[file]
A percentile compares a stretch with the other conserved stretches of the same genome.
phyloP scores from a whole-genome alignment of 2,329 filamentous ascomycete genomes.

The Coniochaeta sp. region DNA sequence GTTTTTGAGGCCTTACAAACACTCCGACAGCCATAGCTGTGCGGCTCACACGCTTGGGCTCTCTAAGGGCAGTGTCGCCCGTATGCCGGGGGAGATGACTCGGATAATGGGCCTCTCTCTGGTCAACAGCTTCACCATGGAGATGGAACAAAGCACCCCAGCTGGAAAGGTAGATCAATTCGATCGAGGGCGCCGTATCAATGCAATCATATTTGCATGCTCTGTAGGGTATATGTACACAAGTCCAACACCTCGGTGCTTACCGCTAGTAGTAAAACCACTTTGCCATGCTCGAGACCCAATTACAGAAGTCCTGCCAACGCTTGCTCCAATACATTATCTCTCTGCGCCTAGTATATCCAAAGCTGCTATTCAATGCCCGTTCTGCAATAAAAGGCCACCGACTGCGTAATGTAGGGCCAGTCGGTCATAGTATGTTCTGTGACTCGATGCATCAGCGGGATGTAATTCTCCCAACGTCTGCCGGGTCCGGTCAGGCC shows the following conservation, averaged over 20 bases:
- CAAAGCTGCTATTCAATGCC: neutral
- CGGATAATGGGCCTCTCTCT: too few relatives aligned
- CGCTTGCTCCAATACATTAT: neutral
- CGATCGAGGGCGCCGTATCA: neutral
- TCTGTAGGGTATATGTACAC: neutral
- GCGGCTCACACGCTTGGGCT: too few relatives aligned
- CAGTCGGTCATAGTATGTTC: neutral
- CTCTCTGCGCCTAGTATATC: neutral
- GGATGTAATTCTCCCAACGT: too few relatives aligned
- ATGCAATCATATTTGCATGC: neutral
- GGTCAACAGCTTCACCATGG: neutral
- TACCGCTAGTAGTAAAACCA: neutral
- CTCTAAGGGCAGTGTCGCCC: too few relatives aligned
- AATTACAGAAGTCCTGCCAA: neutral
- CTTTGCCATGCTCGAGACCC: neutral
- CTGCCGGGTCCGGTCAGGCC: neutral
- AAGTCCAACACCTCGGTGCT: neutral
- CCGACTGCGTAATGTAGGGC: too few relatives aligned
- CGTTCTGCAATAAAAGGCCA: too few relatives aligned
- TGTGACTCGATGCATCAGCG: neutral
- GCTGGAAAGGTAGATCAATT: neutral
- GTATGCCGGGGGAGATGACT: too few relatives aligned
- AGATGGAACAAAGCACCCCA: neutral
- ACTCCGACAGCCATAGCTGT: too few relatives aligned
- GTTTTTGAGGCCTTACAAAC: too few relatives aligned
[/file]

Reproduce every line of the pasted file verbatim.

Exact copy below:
A percentile compares a stretch with the other conserved stretches of the same genome.
phyloP scores from a whole-genome alignment of 2,329 filamentous ascomycete genomes.

The Coniochaeta sp. region DNA sequence GTTTTTGAGGCCTTACAAACACTCCGACAGCCATAGCTGTGCGGCTCACACGCTTGGGCTCTCTAAGGGCAGTGTCGCCCGTATGCCGGGGGAGATGACTCGGATAATGGGCCTCTCTCTGGTCAACAGCTTCACCATGGAGATGGAACAAAGCACCCCAGCTGGAAAGGTAGATCAATTCGATCGAGGGCGCCGTATCAATGCAATCATATTTGCATGCTCTGTAGGGTATATGTACACAAGTCCAACACCTCGGTGCTTACCGCTAGTAGTAAAACCACTTTGCCATGCTCGAGACCCAATTACAGAAGTCCTGCCAACGCTTGCTCCAATACATTATCTCTCTGCGCCTAGTATATCCAAAGCTGCTATTCAATGCCCGTTCTGCAATAAAAGGCCACCGACTGCGTAATGTAGGGCCAGTCGGTCATAGTATGTTCTGTGACTCGATGCATCAGCGGGATGTAATTCTCCCAACGTCTGCCGGGTCCGGTCAGGCC shows the following conservation, averaged over 20 bases:
- CAAAGCTGCTATTCAATGCC: neutral
- CGGATAATGGGCCTCTCTCT: too few relatives aligned
- CGCTTGCTCCAATACATTAT: neutral
- CGATCGAGGGCGCCGTATCA: neutral
- TCTGTAGGGTATATGTACAC: neutral
- GCGGCTCACACGCTTGGGCT: too few relatives aligned
- CAGTCGGTCATAGTATGTTC: neutral
- CTCTCTGCGCCTAGTATATC: neutral
- GGATGTAATTCTCCCAACGT: too few relatives aligned
- ATGCAATCATATTTGCATGC: neutral
- GGTCAACAGCTTCACCATGG: neutral
- TACCGCTAGTAGTAAAACCA: neutral
- CTCTAAGGGCAGTGTCGCCC: too few relatives aligned
- AATTACAGAAGTCCTGCCAA: neutral
- CTTTGCCATGCTCGAGACCC: neutral
- CTGCCGGGTCCGGTCAGGCC: neutral
- AAGTCCAACACCTCGGTGCT: neutral
- CCGACTGCGTAATGTAGGGC: too few relatives aligned
- CGTTCTGCAATAAAAGGCCA: too few relatives aligned
- TGTGACTCGATGCATCAGCG: neutral
- GCTGGAAAGGTAGATCAATT: neutral
- GTATGCCGGGGGAGATGACT: too few relatives aligned
- AGATGGAACAAAGCACCCCA: neutral
- ACTCCGACAGCCATAGCTGT: too few relatives aligned
- GTTTTTGAGGCCTTACAAAC: too few relatives aligned